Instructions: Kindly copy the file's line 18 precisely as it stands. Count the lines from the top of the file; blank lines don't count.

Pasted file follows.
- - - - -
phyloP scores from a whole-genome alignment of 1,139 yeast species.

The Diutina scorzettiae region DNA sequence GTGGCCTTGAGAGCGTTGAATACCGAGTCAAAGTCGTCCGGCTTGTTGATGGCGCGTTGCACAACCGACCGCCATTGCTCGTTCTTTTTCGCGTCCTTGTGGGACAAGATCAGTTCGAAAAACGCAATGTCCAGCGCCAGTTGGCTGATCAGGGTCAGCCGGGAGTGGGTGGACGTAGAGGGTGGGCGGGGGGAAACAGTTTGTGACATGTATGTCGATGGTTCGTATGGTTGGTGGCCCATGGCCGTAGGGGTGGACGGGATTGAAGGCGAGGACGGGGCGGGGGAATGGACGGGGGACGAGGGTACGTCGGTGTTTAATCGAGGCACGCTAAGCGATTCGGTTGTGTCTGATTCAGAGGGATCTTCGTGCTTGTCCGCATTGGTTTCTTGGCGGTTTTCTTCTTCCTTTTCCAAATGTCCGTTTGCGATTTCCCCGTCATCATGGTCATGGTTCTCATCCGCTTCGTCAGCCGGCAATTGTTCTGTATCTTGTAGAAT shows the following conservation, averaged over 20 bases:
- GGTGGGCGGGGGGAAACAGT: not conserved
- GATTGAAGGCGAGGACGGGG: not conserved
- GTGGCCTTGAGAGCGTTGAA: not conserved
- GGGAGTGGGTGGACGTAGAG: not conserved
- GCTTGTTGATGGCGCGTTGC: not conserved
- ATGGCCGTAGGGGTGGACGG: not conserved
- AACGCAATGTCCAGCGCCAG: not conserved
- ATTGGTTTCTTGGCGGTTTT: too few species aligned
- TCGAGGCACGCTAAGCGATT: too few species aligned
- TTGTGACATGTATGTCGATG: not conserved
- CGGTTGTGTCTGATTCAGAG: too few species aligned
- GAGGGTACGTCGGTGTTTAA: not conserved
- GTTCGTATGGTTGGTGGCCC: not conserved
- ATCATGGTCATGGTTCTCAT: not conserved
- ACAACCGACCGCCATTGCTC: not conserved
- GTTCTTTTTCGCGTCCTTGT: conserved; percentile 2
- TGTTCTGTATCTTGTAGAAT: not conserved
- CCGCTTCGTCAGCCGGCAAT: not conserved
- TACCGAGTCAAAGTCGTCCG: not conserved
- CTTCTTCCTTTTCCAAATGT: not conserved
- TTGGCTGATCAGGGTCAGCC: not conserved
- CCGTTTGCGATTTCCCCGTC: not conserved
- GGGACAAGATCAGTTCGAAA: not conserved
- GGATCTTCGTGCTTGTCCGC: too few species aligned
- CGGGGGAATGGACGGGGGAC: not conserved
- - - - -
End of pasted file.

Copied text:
- GTTCTTTTTCGCGTCCTTGT: conserved; percentile 2